- Basic data
- Crime & Safety
- Disabled travellers
- Local time
- Money & Costs
- National holidays
- Plastic & glass
- Street smarts
AlcoholLithuanian beer (alus) is among the best in the world. No doubt there. Test as many as you can before settling on a regular brand! The big names are Švyturys from Klaipėda, Utenos from Utena and Kalnapilis from Panevėžys. In Kaunas, there are the reputable Volfas Engelman and craft beer pioneers Genys. But there are loads of smaller varieties to try. Visit a microbrewery (see Nightlife) or go for a selection from your nearest menu. Lithuanian beers tend to be stronger than their Western counterparts, making the forming of the simplest words (such as alus) a challenge after just a couple. But the variety is as eclectic as anywhere else. In the Old Town expect to pay about €3 for half a litre. Lithuanian vodka (degtinė) is quality too, though in bars it defers to beer in terms of popularity. Among local spirits, look out for starka, a 15th-century concoction of syrupy rye vodka fortified with apple leaves and lime blossom, and the local semi-illicit firewater samagonas. Imported alcohol isn't cheap, so buy the local stuff. Check prices before a session. Lithuania is currently tightening its booze laws, so that youngsters under 20 can no longer buy it, and alcohol shopping sales times have truncated to Mon-Sat 10:00-20:00, Sun 10:00-15:00.
Lithuania 2,875,410 Kaunas 297,669
Ethnic composition (Lithuania)
Lithuanians 83.7% Poles 6.6% Russians 5.3% Belarusians 1.3% Ukrainians 0.6% Others 3.3%
65,303 square kilometres Roughly twice the size of Belgium, and the largest of the three Baltic nations. Fertile lowland, peppered with many lakes. North to south, the greatest distance is 276km, east to west is 373km
Baltic Sea 99km Belarus 502km Latvia 453km Poland 91km Russia (Kaliningrad) 227km
Nemunas 937km (475km in Lithuania)
BordersLithuania is bordered by the Baltic Sea, Belarus, Latvia, Poland and the peculiar Russian exclave born out of the ashes of WWII and the disintegration of the Soviet Union that is Kaliningrad. EU membership and Schengen agreements have as good as removed all border formalities with Latvia and Poland, although getting in and out of Belarus and Kaliningrad remains a process wrapped up in red tape for holders of most passports. Visas for both can be obtained from the Belarusian and Russian embassies in Vilnius, as well as from a few travel agencies. Note, however, that short-term visas for Kaliningrad are now available if you arrive in the exclave by air. For more information about getting in and out of Lithuania, see the website at www.pasienis.lt.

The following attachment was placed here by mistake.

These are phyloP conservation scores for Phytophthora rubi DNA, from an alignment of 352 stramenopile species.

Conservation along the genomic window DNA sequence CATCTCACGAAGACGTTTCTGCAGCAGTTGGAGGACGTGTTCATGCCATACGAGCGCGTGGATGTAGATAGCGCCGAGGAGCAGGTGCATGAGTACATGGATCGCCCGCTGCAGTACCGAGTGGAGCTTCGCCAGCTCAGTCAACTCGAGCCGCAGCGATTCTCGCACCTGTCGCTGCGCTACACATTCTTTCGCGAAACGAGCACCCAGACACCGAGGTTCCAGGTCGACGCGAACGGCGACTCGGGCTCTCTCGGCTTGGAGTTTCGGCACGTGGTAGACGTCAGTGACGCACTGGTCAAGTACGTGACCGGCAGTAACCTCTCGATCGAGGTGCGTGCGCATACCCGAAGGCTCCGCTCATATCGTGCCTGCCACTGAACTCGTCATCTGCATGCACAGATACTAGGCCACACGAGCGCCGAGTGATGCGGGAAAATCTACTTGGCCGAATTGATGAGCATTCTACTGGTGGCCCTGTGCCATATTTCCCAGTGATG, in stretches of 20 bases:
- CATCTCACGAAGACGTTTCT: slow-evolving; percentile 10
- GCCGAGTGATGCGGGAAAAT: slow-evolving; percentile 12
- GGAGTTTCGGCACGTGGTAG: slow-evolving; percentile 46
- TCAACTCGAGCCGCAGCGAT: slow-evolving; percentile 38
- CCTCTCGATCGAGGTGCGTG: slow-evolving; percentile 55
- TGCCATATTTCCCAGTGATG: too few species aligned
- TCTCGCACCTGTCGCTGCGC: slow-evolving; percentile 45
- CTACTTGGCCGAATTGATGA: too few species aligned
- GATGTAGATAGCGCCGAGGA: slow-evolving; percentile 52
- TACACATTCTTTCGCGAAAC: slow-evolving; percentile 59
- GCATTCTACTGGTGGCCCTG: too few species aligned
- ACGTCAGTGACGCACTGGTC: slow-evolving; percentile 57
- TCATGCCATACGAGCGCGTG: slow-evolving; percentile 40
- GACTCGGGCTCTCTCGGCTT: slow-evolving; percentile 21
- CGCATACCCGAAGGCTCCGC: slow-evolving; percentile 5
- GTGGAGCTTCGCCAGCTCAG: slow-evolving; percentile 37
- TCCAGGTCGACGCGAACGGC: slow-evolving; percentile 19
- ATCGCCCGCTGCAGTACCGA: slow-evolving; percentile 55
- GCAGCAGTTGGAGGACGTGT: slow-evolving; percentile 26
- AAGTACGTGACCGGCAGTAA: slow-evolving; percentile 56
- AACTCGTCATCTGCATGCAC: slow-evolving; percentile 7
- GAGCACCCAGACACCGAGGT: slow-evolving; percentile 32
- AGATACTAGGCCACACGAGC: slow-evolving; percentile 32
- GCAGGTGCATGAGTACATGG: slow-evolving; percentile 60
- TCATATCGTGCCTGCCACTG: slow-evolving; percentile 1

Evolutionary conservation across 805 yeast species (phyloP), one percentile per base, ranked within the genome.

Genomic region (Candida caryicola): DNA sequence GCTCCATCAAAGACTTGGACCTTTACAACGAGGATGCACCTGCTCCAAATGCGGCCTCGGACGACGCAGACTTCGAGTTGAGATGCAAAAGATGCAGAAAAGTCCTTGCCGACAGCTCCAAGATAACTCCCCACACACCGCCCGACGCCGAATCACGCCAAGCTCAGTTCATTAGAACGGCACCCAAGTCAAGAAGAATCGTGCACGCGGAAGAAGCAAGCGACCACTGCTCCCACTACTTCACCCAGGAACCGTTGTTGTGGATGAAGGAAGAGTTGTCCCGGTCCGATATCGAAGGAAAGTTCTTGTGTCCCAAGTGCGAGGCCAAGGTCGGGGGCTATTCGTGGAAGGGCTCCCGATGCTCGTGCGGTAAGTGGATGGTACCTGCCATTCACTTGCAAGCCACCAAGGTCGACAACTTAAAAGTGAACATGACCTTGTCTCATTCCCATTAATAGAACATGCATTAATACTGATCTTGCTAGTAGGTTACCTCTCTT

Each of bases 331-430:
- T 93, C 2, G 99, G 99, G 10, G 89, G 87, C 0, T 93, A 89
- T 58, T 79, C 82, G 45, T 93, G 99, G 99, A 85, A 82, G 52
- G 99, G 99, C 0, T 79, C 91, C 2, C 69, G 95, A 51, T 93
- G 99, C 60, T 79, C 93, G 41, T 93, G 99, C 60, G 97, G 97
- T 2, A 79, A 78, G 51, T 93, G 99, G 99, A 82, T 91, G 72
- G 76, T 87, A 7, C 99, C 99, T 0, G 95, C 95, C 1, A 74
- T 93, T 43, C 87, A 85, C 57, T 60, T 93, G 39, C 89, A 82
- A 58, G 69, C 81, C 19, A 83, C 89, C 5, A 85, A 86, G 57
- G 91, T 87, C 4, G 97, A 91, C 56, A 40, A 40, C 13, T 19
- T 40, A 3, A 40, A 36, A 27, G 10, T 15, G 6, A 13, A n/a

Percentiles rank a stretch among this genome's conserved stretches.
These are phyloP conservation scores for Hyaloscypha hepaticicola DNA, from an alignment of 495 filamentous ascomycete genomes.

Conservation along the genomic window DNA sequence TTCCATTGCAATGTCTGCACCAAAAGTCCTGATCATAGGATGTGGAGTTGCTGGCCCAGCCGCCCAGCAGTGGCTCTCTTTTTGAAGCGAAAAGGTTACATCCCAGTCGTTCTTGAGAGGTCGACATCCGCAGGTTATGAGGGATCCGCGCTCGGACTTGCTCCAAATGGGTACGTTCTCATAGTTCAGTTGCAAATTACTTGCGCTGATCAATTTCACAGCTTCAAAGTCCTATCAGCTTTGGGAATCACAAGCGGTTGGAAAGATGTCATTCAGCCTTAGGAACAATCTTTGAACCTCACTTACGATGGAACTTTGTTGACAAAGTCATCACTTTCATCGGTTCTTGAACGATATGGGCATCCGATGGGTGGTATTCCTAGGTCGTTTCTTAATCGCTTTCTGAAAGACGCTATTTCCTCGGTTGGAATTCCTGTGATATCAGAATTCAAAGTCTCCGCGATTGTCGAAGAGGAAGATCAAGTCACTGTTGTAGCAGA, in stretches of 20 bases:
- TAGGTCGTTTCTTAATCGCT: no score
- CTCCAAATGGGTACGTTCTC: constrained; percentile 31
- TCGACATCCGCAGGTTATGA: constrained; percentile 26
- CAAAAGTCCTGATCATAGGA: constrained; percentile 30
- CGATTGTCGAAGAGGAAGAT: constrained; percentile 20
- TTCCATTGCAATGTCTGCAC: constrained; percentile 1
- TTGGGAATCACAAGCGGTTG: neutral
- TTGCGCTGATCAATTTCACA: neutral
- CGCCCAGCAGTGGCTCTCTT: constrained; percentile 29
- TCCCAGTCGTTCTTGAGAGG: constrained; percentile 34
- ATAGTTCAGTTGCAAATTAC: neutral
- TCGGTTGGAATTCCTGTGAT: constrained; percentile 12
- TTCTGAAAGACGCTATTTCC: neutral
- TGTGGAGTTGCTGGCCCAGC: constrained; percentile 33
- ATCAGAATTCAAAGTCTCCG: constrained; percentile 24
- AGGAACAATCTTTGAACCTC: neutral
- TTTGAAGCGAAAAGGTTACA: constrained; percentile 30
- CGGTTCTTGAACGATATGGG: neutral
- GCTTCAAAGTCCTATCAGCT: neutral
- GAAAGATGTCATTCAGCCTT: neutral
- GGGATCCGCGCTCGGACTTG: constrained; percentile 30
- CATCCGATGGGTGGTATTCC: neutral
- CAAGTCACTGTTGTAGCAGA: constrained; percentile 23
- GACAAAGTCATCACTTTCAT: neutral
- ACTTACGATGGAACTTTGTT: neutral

Crime & SafetyIt is not an exaggeration to say that Lithuania is one of the safest countries to visit in Europe. While petty crime - mainly in the form of pickpocketing - is as big a problem in this country as anywhere else in the world, violent crime is almost unheard of. Even late at night you will not usually be presented with any potential threats whilst walking around city centres, and this goes for single women as much as for large groups of lads. That said, you do need to keep your wits about you, and be sure that if you go looking for trouble you might well find it. Keep your valuables close to hand, particularly on busy buses and trolleybuses, and do not leave coats and handbags unattended in bars, pubs and clubs.
CustomsThose arriving from other EU countries have no import restrictions placed upon them, although they will need to make it known if they’re arriving with more than €10,000 worth of cash. When arriving from non-EU countries you’re entitled to bring in one litre of spirits or four litres of wine or 16 litres of beer. If arriving by air you can bring 200 cigarettes, 100 cigarillos, 50 cigars or 250g of tobacco, a figure that’s drastically reduced to 40 cigarettes, 20 cigarillos, 10 cigars or 50g of tobacco if arriving by any other means. You can’t bring meat, milk or dairy products from outside the EU except under certain circumstances. You can’t arrive with live birds other than pets for non-commercial purposes. Dogs require vaccinations and passports (or other proof of vaccination). You can take home as much art as you wish tax free unless it’s over 50 years old, in which case expect to pay 10-20 per cent duty. Take two photographs of the art piece and your passport to the Committee of Cultural Heritage, Šnipiškių 3, tel. (+370) 52 73 42 56. Many of the better antique shops in Vilnius can take care of all the paperwork for you. For more detailed information check www.cust.lt, and for information on animal related arrivals, check www.vet.lt.
Disabled travellersWhile things have greatly improved for the disabled over the past few years, Lithuania is still a tough place to get around on anything other than two well functioning legs. Even places that claim to be wheelchair friendly can often be flanked by deep kerbs or stairs, or are located on cobbled streets. Outside the capital, you’ll be lucky to find any thought given to wheelchair accessibility at all. On the positive side, however, it is worth noting that newer trolleybuses in Vilnius have low entry platforms, spaces for wheelchairs and hearing loops.
DrivingThe basic rules of the Lithuanian roads are as follows: seatbelts are compulsory for all (driver and passengers) and headlights must be used at all times of day or night, summer or winter. All vehicles must be fitted with a small fire-extinguisher and first aid kit and you will need to have your driving licence and vehicle registration papers with you at all times.
From October to April, all cars must also be equipped with winter tyres (an ice scraper and a brush should also be part of your winter kit). If hiring a car, all of these things will be provided by the rental company.
The speed limit around town is 50km/h unless otherwise indicated. Elsewhere you can drive at 90km/h on main roads, 70km/h on unpaved roads. Note that on the country’s highways the usual speed limit of 130km/h is reduced to 100km/h during the winter.